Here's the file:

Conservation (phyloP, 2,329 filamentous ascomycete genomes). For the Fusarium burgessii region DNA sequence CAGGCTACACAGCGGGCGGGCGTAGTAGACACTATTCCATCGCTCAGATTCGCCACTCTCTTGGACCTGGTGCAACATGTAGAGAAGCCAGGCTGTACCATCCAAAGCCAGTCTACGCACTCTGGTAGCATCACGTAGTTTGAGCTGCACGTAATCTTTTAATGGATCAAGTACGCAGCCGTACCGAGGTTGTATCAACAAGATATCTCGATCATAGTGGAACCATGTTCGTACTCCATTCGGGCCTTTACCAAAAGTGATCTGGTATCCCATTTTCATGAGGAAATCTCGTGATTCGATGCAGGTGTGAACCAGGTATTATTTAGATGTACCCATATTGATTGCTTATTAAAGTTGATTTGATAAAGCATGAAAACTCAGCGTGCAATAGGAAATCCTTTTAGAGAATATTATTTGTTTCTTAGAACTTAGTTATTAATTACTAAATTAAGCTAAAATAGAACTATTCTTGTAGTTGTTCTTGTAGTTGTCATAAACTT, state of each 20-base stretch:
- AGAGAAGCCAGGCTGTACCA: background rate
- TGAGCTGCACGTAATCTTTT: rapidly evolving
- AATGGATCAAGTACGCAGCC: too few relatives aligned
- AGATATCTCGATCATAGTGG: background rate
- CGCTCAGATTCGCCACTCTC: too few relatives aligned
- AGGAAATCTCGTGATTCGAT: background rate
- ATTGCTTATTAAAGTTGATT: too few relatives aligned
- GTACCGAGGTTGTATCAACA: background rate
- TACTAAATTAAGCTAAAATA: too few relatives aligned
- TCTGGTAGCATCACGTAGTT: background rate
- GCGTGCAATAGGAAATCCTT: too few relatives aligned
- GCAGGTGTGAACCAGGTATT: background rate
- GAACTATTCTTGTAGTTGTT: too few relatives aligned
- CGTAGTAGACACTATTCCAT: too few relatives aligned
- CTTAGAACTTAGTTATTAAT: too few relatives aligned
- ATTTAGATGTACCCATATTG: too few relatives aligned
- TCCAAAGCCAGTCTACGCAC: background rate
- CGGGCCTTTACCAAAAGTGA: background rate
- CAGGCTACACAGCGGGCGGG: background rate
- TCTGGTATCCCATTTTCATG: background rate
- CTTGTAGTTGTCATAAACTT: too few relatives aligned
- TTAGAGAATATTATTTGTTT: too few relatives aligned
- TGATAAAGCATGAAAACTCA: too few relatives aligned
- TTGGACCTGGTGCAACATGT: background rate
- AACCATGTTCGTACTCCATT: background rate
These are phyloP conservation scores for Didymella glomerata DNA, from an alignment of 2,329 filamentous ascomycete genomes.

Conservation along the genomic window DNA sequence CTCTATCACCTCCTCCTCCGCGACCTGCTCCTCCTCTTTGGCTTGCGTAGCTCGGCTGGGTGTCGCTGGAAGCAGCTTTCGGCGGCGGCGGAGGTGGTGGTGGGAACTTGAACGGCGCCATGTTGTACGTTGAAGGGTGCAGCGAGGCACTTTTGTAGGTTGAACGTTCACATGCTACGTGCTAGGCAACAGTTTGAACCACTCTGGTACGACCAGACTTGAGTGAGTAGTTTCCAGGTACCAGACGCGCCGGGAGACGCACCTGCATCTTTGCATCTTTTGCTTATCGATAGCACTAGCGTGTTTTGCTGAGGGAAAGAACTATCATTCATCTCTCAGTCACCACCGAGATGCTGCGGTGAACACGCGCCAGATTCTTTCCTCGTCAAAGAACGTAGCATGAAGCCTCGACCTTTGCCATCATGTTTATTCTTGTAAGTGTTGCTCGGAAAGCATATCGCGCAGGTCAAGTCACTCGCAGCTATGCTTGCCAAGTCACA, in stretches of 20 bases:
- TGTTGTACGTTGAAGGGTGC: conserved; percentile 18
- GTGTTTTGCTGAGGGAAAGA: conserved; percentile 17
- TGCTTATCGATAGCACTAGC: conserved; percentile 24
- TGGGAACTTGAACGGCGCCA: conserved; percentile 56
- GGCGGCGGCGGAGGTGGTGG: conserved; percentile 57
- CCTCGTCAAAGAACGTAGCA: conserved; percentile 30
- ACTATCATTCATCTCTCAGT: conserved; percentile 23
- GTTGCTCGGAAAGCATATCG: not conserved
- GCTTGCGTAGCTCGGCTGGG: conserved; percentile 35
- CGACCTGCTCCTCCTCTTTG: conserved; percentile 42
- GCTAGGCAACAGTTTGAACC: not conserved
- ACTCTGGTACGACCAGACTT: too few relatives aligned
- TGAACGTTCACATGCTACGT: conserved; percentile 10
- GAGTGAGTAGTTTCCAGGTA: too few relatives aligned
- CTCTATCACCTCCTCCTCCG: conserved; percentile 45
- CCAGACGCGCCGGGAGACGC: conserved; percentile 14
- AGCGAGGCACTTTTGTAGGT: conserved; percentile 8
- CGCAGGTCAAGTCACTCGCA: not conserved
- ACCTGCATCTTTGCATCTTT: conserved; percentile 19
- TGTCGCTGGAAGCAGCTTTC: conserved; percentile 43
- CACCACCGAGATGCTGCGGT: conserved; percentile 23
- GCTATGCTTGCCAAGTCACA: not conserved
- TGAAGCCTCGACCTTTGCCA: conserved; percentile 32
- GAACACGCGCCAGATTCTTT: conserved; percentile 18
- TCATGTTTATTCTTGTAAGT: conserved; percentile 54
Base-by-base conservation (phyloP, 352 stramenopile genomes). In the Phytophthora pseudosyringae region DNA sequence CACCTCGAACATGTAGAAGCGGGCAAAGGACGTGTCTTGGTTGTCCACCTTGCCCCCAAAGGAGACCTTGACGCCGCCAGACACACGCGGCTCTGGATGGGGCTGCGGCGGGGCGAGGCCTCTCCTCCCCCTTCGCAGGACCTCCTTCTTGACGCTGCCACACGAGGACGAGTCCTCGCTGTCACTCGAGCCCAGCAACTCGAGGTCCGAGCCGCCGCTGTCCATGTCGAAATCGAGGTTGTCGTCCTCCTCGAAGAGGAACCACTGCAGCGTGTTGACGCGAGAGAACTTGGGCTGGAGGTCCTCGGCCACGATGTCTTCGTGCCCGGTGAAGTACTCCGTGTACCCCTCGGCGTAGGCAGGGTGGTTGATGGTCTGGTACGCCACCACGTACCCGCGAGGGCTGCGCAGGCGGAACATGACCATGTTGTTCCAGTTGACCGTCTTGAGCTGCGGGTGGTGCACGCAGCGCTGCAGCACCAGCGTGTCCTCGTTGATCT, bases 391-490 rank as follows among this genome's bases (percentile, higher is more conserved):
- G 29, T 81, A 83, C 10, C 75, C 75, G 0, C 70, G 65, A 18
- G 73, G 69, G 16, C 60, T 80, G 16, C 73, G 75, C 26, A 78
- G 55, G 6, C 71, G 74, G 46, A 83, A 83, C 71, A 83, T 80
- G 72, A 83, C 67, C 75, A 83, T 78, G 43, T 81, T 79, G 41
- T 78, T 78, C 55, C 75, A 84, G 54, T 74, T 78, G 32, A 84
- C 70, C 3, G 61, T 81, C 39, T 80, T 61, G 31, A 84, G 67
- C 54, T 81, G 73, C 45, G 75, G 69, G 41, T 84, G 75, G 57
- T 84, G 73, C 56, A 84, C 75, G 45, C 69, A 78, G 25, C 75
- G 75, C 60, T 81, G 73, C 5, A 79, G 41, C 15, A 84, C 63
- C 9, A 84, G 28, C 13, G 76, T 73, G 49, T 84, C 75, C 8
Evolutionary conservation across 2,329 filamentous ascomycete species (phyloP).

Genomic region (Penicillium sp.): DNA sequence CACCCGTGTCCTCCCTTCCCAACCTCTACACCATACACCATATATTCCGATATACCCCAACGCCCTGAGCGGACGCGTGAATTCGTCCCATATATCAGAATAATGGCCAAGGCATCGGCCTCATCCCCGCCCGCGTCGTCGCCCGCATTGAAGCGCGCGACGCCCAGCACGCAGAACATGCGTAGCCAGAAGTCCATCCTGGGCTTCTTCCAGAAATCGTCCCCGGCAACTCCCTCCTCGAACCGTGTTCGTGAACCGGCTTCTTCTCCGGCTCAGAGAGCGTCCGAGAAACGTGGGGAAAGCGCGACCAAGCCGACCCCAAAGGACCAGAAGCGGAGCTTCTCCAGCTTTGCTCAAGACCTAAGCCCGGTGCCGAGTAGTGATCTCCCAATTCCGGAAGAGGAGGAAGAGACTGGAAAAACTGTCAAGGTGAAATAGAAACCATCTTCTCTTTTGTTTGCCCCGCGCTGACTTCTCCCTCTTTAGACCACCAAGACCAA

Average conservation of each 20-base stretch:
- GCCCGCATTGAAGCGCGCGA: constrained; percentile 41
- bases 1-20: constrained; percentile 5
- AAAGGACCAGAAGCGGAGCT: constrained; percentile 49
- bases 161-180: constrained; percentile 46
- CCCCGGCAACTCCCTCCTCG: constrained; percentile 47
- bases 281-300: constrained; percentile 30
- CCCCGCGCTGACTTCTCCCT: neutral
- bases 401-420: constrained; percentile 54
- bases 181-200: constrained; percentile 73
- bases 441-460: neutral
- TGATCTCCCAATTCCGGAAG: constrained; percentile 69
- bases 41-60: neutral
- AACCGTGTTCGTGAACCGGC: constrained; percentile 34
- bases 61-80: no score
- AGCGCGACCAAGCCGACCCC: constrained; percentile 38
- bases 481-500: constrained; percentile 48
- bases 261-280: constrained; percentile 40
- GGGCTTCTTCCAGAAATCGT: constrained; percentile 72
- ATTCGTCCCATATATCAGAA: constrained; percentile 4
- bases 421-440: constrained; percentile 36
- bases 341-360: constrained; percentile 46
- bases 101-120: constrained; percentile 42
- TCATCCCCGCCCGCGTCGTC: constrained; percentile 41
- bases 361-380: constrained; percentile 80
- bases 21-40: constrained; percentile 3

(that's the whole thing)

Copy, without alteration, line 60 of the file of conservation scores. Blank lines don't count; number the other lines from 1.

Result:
- C 70, C 3, G 61, T 81, C 39, T 80, T 61, G 31, A 84, G 67